As Werner Trimborn's means were not sufficient to buy his own piece of land, he rented a farm on the Beloit Road in the town of Greenfield about seven miles from Milwaukee and worked at it with all his might. He didn't like farming very much and when further difficulties arose he gave up his enterprise and moved back to Milwaukee where he ran a cartage firm with some success. From the proceeds of this business, he was soon able to buy himself 10 acres of land on the Janesville Road in the town of Greenfield, nine miles from Milwaukee. On this property were also included all the machinery necessary for a limekiln. On the 6th of February, 1850, he moved his family in great hopes out to this property. On the land, they found a small wooden house to be used as a dwelling, which they soon veneered with stone so that the wind couldn't whistle through the loose boards at its will. Then everybody went to work with great determination. The kiln was stacked with stone and lime of the best quality was burned. That was all very well, but it looked pretty bad for the sale of the product. At that time, Milwaukee was quite small. Competition was also present and wherever Werner Trimborn went to sell his lime, people generally shrugged their shoulders. From the Americans he often received the name Dutchman rather than order. His countrymen assisted him as well as they could, but their use of lime was not great enough to make his business profitable. Werner Trimborn did not lose courage, but his two sons did; they remonstrated with their father that they could earn more money working for other people. But Werner Trimborn, with the greatest of confidence, pointed to the future of Milwaukee. "Milwaukee must," said he, "become a large city. The country is being filled with immigrants who will come soon enough to buy and sell their products and needs to Milwaukee, business will become better and the city will grow in importance. Let's hold out a while longer, and you will see that our lime, which is of the finest quality, is going to be so sought after that we won't be able to deliver enough of it." And so it happened that Werner Trimborn, through his unshakeable confidence in the future of Milwaukee and the courage of himself and his own (family) lived to see his prophecy come true in a short time, for the need for lime and with it the orders, multiplied and became so great that Werner Trimborn had to move to Milwaukee, transfer the kiln to his sons and himself take over the delivering and selling of their product.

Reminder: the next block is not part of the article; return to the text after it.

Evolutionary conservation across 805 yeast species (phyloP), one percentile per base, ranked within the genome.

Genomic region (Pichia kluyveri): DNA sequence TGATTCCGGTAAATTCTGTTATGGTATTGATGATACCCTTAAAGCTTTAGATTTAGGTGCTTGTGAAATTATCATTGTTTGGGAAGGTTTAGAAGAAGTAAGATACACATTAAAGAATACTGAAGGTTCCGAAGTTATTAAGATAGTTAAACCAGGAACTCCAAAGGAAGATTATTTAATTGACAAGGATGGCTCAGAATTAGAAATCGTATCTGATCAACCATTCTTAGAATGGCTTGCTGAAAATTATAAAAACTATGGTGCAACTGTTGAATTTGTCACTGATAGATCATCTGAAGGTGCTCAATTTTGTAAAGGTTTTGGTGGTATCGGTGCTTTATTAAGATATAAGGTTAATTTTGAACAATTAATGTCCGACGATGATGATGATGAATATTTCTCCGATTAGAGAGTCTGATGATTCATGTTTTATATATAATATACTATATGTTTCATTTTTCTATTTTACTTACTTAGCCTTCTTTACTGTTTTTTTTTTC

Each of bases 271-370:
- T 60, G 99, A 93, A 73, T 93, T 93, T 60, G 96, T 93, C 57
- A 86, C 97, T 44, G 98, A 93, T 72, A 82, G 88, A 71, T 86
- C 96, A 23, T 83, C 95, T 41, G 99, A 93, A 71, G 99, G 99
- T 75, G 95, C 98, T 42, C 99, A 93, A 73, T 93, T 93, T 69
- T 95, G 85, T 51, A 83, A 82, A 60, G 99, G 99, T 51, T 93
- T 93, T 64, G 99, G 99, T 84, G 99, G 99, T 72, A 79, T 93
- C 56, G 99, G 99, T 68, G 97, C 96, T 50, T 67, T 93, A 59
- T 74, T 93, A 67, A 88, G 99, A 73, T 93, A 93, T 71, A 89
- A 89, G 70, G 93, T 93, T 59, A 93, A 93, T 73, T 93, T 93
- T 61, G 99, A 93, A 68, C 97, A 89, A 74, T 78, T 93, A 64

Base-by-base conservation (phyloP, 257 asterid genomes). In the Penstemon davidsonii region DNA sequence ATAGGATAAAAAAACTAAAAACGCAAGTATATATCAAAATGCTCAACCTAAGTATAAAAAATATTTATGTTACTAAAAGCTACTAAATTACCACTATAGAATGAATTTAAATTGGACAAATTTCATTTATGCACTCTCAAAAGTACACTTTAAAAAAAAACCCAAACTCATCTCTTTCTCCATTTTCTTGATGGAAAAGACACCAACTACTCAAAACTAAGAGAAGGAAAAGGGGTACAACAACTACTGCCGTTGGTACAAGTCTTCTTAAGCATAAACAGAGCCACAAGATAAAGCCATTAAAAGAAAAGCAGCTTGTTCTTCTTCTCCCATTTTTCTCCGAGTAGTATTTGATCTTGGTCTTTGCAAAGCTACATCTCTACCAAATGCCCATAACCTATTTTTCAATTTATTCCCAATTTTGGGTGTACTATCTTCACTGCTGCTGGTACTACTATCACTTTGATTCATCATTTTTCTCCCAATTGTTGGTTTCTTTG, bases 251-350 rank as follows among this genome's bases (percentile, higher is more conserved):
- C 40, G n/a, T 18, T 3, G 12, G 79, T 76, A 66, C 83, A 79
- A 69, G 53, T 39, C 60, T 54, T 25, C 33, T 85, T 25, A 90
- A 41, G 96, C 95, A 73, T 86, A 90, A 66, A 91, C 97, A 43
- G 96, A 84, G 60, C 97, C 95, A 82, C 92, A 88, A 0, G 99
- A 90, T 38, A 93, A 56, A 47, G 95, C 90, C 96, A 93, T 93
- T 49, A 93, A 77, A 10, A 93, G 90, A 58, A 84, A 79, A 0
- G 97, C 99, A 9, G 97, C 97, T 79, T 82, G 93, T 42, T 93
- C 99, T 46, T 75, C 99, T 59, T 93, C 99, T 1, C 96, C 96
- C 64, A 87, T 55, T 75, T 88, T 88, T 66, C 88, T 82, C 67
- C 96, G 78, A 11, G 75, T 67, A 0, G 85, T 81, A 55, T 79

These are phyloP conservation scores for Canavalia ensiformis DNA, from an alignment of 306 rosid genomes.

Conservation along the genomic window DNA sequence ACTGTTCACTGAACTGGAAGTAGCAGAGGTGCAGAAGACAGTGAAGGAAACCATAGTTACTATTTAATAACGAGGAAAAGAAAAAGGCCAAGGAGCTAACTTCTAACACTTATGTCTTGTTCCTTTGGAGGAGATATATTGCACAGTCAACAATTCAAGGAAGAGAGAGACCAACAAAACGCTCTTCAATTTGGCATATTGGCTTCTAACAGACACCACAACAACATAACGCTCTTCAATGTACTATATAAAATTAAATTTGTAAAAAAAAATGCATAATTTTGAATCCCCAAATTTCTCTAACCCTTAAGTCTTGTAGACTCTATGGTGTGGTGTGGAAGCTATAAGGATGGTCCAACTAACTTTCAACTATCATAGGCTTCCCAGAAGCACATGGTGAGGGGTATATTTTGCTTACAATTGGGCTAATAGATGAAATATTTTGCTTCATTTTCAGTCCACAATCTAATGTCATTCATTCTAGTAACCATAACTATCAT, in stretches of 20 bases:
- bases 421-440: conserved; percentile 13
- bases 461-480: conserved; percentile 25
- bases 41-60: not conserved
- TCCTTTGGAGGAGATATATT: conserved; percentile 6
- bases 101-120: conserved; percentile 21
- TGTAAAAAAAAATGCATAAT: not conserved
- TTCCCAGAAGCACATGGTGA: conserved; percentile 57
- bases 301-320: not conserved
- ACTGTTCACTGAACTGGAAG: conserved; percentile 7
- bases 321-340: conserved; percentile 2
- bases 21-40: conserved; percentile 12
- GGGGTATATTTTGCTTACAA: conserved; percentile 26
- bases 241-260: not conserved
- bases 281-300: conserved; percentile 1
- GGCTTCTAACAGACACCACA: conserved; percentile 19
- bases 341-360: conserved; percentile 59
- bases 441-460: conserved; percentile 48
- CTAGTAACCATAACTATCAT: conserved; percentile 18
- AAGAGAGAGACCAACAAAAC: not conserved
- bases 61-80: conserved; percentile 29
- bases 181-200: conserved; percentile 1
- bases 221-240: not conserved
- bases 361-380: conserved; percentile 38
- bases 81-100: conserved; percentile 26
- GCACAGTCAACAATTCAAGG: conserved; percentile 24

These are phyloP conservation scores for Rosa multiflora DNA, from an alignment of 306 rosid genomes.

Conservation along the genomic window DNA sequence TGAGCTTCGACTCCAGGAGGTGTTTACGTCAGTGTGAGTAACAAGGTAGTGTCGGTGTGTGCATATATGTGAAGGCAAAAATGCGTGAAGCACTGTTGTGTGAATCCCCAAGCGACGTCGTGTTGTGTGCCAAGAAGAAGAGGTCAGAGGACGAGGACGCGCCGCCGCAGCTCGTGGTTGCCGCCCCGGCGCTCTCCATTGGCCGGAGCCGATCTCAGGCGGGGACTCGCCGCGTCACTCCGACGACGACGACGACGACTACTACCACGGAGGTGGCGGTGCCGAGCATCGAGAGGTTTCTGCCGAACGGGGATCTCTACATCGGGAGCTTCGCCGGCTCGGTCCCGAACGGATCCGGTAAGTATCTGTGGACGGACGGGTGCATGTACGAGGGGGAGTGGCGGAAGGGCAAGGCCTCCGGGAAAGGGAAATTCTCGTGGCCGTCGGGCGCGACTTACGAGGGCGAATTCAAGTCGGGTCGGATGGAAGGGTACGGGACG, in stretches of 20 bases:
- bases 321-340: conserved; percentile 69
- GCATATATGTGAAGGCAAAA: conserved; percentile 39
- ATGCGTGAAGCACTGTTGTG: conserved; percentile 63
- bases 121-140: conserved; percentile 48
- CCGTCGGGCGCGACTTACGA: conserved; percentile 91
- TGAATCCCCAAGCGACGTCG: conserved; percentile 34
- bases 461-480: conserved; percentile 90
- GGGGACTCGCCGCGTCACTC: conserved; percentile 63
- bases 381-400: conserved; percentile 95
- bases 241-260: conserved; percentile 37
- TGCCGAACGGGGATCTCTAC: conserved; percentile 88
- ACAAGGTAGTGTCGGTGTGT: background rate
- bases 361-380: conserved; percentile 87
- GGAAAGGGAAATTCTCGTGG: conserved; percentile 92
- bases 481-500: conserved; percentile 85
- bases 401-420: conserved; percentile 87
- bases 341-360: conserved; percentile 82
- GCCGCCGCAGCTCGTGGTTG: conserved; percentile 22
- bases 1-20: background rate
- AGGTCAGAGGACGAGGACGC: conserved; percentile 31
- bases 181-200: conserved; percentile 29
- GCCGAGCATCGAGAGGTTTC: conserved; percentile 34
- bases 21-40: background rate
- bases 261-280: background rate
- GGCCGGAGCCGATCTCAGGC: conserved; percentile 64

He was untiring in his work; the order were most punctually and conscientiously taken care of. They also came in, in ever-increasing numbers for, as has been said, the quality of the lime is unsurpassed. We're not overdoing here in the least when we say herewith that Werner Trimborn's lime is the best made in these parts. Werner Trimborn told us that he often rode out late at night to the limekiln in order to take care of orders, which he only got with the stipulation that they would be delivered the next morning. In short, he was on the go day and night, didn't spare any pains, showed himself to be punctual and just in business; his word was as good as a written contract. The result of doing in this manner was a budding business, which kept pace with the growth of Milwaukee and finally attained the importance it has now.
We now come to a description of Werner Trimborn's lime kilns and the plant necessary to run it, hoping that it will be of interest to our readers. The property on which the limekiln is found lies in a friendly valley in the town of Greenfield. Root Creek runs through it. Its complete area is 523 acres. The roomy living quarters are built of Milwaukee brick set on a solid foundation of limestone and functionally furnished. Instruments in music are not missing. Among several living quarters for men, shed, and stables, there are also placed a fruit house, a massive barn for horses and a large, frame granary with stables for cattle, pigs and fowl. Six limekilns are always in production, in winter less, in summer more, and to keep them running usually takes between 30 and 40 laborers. More than 20 wagons and sleighs and over 50 horses are kept on the farm to bring in the limestone to the kiln and to take away the lime as well as to supply the necessary fuel which generally runs to about 6000 cords of wood a year. It is entirely reasonable to believe that Werner Trimborn also used the help of the surrounding farmers and of their teams.